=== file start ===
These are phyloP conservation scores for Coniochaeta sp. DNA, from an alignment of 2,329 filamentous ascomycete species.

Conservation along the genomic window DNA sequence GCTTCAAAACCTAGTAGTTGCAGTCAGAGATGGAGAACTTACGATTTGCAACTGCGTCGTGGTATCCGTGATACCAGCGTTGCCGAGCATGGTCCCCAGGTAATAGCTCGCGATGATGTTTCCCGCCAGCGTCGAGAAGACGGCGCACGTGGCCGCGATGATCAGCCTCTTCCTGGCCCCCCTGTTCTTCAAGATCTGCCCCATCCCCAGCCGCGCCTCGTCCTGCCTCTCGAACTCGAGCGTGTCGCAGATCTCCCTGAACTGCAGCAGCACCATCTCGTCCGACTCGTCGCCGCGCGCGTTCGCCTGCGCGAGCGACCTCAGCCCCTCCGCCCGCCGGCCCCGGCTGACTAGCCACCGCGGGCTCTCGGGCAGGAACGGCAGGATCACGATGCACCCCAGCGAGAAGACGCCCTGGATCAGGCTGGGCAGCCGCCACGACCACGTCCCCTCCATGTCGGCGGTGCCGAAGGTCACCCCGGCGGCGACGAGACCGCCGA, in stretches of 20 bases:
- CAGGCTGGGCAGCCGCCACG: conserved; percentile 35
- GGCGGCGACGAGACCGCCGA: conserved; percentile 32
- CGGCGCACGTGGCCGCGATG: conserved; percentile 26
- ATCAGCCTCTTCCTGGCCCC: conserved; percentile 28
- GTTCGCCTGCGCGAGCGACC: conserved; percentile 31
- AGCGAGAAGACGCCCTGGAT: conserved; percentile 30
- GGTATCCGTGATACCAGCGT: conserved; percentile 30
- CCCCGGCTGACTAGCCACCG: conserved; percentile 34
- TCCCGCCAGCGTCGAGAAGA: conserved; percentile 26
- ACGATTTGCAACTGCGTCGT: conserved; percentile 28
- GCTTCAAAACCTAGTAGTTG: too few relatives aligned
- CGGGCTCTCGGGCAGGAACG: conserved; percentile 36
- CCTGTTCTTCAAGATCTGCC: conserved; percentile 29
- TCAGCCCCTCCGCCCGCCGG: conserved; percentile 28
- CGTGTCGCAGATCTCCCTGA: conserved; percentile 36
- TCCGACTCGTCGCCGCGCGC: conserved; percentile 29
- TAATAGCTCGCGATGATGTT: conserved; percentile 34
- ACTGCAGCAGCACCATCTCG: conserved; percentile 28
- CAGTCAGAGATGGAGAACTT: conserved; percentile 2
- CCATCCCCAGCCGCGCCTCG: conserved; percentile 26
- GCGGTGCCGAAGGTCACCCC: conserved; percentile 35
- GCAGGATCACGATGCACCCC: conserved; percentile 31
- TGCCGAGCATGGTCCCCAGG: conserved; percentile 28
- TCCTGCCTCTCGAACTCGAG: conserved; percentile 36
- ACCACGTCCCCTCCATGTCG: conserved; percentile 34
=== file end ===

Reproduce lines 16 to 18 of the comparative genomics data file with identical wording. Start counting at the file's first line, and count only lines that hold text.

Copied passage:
- TCAGCCCCTCCGCCCGCCGG: conserved; percentile 28
- CGTGTCGCAGATCTCCCTGA: conserved; percentile 36
- TCCGACTCGTCGCCGCGCGC: conserved; percentile 29